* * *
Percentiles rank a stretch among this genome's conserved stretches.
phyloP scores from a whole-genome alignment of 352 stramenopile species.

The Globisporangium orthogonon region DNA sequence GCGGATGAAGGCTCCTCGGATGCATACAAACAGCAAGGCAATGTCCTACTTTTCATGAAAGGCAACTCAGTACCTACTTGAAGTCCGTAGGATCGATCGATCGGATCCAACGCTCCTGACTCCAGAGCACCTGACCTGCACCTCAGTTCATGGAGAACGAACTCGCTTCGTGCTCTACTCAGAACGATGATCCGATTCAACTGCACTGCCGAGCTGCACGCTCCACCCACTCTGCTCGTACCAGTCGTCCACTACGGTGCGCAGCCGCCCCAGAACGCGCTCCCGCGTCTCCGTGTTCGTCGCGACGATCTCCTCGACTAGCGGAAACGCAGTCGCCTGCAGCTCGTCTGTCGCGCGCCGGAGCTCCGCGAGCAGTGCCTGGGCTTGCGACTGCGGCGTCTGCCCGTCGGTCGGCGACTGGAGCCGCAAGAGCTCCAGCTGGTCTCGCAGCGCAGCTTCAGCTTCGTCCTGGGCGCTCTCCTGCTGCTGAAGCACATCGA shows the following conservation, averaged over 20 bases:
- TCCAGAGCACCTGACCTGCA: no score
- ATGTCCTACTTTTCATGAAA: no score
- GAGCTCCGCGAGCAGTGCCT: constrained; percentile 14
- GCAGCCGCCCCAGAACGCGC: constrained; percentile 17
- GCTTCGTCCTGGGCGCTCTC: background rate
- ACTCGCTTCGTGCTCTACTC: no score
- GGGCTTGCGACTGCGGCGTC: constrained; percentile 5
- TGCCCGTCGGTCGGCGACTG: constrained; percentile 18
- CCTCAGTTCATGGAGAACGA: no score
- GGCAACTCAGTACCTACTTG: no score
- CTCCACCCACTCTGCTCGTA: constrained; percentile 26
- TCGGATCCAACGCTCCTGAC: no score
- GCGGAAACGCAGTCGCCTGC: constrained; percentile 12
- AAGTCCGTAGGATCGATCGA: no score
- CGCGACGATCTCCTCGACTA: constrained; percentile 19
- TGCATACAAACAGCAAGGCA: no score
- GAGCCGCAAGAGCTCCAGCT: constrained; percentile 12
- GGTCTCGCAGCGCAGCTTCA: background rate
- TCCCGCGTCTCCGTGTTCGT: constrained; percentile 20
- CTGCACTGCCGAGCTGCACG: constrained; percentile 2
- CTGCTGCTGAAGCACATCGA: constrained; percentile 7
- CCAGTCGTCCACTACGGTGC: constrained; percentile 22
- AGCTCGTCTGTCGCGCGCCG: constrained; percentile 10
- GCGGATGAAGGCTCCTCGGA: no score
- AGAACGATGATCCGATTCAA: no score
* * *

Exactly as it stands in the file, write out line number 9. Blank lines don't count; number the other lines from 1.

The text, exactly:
- ACTCGCTTCGTGCTCTACTC: no score